He calls himself a public intellectual, a title he wears proudly, and says it is important for people to know that this is not new. There have always been public intellectuals in black life. “Part of my own work has been to write about such 19th century intellectuals as Tiyo Soga, John Tengo Jabavu, W. B. Rubusana, William Gqoba and S. E. K. Mqhayi.”

Mangcu says there are people who are discomfited by the notion of a public intellectual, and describes it simply as artists, scholars and leaders bringing ideas into the public arena for discussion and debate. “We have done it all along. I myself — growing up in Ginsberg [in the Eastern Cape] — took part in political discussion groups with Neville Alexander, who used to come from time to time to our township. When it came to conscientising, where I lived there was an elderly man who always gave me books to read.” He added that Steve Biko himself engaged with ordinary people through groups, the arts and theatre.

“As far as I can remember, growing up I was always involved in public debates. I always occupied leadership positions. Having watched my parents being publicly-minded citizens, it seemed the natural thing to do.”

Mangcu, who set up the Steve Biko Foundation, is currently executive chairman of the Platform for Public Deliberation, a non-profit think-tank set up to promote a culture of open dialogue. He is also a visiting scholar at the University of Witwatersrand.

According to Mangcu, our universities have become closed areas and are not as active as they used to be. “You need institutions where people spend a considerable amount of time thinking about ideas, informed by what is happening in the society around them.”

His engagement with communities is through his newspaper columns, radio talk shows and community-type engagements. He keeps grounded through his family and deep ties with Ginsberg where he grew up. “I go there all the time. My friends are there. They are not intellectuals or politicians. We grew up together and they keep me in check and help me unwind. I find my identity and my memories reside in that space.”

For relaxation he reads and plays golf, an interest he developed from being a caddie while growing up. He is also involved in a golf development initiative in the Eastern Cape.

No, he does not do the dishes at home, but admits to making a mean omelette and unapologetically confesses that he has handed over the management of his life to his wife of 20 years, Phelisa.

Gradually taking control, as well, are his three daughters. Mangcu relishes parenthood. “Our generation grew up in an environment where our parents could not spend much time with us. It is different now. We can spend time with our children and develop friendships. My daughters think I’m the coolest dad, and this is great,” he says as he walks away to prepare for his next engagement.

Xolela Mangcu on Jacob Zuma and what the future holds for the ANCXolela Mangcu has openly punted Tokyo Sexwale as his leader of choice for South Africa. However, he has made some interesting observations on Jacob Zuma.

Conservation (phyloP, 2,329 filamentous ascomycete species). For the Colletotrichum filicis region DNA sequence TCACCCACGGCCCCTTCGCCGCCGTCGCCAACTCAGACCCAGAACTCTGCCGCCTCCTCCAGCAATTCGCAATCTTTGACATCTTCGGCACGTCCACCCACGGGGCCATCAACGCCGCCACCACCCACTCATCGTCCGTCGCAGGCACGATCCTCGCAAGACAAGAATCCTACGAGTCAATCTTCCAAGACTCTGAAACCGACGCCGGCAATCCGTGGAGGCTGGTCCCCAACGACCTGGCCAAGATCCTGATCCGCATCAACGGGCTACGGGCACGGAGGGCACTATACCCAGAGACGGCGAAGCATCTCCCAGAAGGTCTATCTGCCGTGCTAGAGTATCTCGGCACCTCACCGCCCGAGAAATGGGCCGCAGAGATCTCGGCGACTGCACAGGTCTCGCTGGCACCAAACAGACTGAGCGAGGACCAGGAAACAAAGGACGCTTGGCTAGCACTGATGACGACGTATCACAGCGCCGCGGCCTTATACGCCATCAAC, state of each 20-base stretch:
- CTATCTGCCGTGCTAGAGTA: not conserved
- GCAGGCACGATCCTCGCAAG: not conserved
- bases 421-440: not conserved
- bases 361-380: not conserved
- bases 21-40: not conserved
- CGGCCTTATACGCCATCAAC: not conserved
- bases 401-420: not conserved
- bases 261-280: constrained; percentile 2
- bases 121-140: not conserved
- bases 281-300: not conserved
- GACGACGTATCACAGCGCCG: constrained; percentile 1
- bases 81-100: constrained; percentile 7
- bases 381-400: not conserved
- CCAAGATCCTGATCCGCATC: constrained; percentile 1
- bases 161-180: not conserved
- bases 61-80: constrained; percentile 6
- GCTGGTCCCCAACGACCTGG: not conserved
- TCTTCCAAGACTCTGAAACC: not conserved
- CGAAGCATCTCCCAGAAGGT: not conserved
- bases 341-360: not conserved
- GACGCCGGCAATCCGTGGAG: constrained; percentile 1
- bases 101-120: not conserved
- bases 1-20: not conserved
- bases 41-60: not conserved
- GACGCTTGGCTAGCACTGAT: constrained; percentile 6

“Zuma is not the ideal person to lead but he is the person that history presented us with. Would he make a better president? His personal life is a walking disaster but he is a brilliant political strategist. He understands politics, he understands how it operates. There have been leaders who have had problematic personal lives but who have changed the face of the 20th century.”

Mancgcu believes the tri-partite alliance will not last long under Zuma: “The problem with populist movements is their arrangement around an individual who becomes a symbol. When they come into power they typically fall apart. New divisions emerge. I believe the present fight between the two factions in the ANC is nowhere near what is to come. The latest indications are that there are now two factions in the Zuma camp — those who see Kgalema Motlanthe as president-in-waiting and those who are sticking with Zuma. Rifts could emerge along ideological lines.”

On Zuma’s survival in politics: “You must never underestimate Zuma’s capacity to survive. There is the Constitutional Court hearing in March which will be reviewing his case. This is where he argues that he could not possibly have a fair trial and that his rights have been violated.

“The court could still make a ruling in his favour as this is a matter that has been under scrutiny for the past five years and he could successfully argue that he has been prejudiced.

On the media and Zuma: “I think that the way we have written about Zuma has not always been fair. I’ve always said I do not want Zuma as a political leader, I have big differences with him. But I said his human and legal rights should not be violated. My colleagues have negated his rights. You can go to my columns and look at the language I’ve used, I’ve always tried to be fair.”

On the ANC in the 2009 elections: “The party will win but there is a big possibility that it will not win by a big margin. I am not saying that people will go on to vote for the opposition, but that people will stay away from the polls. No political party can take its people for granted.”